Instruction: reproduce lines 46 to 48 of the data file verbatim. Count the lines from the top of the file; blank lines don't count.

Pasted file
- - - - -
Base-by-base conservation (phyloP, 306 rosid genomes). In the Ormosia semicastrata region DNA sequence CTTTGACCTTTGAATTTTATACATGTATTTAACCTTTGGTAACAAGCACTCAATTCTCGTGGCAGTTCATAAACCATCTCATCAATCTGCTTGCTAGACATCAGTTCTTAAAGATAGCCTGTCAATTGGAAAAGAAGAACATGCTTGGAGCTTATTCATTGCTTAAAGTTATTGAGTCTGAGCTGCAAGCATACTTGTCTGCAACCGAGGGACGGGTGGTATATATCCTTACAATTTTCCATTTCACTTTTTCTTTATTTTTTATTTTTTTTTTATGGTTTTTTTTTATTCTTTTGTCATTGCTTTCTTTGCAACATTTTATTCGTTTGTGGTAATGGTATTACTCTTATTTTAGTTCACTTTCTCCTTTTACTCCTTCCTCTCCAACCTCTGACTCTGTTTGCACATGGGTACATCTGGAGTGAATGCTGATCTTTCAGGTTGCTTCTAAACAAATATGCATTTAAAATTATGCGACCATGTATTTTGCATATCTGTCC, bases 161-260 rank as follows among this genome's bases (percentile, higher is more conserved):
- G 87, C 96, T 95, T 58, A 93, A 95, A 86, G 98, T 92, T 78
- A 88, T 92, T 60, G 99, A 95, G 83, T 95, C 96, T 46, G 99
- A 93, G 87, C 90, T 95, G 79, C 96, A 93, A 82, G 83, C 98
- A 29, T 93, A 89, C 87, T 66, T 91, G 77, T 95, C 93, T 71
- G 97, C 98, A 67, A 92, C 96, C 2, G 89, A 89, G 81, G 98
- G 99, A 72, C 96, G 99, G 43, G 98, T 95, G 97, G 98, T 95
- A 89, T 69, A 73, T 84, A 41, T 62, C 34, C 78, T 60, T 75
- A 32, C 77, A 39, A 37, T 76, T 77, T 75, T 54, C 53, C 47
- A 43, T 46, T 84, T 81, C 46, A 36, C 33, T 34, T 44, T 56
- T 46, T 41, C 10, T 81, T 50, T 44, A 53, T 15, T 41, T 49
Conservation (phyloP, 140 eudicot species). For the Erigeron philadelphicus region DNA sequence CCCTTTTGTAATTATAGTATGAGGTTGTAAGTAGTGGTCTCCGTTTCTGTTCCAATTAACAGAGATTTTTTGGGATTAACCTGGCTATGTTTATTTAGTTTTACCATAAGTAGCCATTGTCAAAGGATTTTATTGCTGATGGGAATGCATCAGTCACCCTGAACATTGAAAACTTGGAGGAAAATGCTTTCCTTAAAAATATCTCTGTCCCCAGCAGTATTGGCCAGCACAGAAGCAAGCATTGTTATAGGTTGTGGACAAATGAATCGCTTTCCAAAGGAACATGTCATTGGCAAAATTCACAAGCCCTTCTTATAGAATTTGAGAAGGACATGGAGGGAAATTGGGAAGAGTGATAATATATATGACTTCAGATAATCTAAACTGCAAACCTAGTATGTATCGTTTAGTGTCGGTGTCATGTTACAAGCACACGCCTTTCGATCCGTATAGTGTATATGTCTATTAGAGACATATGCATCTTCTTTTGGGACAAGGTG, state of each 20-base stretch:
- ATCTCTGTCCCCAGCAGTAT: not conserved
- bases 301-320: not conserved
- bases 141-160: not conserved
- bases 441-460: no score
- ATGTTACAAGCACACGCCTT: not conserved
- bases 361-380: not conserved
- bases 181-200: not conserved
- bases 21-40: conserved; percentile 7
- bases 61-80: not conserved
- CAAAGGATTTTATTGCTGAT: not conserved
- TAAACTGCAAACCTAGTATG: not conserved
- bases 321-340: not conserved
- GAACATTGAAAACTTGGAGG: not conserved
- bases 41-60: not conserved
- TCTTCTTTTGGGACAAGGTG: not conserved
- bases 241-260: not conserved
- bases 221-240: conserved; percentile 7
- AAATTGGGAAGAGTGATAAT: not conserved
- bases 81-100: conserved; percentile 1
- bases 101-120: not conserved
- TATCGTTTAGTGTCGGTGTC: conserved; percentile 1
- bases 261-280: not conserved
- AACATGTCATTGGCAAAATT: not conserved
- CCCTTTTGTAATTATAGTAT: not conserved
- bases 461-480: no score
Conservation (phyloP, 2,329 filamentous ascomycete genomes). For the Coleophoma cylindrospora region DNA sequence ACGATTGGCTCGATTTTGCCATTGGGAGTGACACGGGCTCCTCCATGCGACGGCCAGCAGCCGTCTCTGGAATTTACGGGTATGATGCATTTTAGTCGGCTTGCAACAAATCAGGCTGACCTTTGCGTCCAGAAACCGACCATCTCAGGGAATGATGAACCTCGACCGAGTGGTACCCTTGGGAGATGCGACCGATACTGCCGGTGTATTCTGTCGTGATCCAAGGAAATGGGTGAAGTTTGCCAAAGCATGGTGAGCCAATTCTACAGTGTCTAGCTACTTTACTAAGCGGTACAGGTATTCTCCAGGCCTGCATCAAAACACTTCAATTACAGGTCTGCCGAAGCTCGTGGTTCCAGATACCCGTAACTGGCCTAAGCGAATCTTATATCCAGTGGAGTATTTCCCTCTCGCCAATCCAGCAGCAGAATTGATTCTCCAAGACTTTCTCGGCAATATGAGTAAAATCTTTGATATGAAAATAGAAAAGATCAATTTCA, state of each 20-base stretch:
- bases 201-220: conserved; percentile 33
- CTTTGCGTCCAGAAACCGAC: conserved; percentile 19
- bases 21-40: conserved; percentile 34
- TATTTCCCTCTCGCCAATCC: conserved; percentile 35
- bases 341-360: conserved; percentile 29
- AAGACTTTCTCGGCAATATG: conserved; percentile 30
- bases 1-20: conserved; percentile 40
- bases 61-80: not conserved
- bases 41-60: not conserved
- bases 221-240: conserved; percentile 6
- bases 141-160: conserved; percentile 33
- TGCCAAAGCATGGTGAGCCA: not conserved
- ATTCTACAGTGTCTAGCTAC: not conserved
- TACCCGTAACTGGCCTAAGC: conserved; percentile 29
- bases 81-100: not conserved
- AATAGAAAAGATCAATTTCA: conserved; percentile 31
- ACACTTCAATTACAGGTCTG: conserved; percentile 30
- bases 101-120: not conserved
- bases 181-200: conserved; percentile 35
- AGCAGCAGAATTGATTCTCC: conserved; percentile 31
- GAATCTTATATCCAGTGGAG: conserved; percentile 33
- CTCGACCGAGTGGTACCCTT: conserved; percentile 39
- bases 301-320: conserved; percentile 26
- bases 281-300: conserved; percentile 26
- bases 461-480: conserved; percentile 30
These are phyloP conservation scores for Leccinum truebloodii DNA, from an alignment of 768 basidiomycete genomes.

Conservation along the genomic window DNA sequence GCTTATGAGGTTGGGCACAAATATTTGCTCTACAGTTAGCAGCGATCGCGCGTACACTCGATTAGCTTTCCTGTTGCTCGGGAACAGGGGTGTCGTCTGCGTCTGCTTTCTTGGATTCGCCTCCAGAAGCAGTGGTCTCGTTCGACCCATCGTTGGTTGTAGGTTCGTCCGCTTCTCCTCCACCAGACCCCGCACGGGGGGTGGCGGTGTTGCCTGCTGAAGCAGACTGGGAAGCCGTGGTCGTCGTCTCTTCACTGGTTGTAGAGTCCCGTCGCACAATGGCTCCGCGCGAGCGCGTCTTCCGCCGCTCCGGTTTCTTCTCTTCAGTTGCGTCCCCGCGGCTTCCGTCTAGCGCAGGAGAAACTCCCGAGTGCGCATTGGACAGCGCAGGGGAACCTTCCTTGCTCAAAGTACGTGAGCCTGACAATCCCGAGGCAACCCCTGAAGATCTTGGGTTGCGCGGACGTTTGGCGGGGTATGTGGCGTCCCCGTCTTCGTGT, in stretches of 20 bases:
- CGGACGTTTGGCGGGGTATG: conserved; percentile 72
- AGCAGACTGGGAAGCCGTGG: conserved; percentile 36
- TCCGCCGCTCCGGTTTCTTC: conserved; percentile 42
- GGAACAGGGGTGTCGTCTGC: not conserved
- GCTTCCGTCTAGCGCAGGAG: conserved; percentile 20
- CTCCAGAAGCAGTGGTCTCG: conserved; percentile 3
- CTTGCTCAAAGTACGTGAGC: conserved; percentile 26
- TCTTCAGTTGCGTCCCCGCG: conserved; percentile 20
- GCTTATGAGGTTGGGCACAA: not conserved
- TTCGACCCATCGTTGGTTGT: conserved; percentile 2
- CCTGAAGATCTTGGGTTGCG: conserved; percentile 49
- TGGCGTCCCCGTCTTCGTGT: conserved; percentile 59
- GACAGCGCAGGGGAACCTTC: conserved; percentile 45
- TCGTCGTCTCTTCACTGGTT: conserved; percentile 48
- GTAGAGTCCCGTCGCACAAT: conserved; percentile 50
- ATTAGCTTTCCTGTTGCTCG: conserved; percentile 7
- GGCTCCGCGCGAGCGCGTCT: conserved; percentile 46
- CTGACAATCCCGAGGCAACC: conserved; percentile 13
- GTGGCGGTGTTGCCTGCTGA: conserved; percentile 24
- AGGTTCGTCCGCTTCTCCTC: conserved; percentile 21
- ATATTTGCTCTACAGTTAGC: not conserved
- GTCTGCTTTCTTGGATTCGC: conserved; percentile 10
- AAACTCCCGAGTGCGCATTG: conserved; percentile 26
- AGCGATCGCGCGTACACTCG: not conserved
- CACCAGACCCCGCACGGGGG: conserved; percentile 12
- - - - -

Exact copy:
- bases 61-80: not conserved
- bases 41-60: not conserved
- bases 221-240: conserved; percentile 6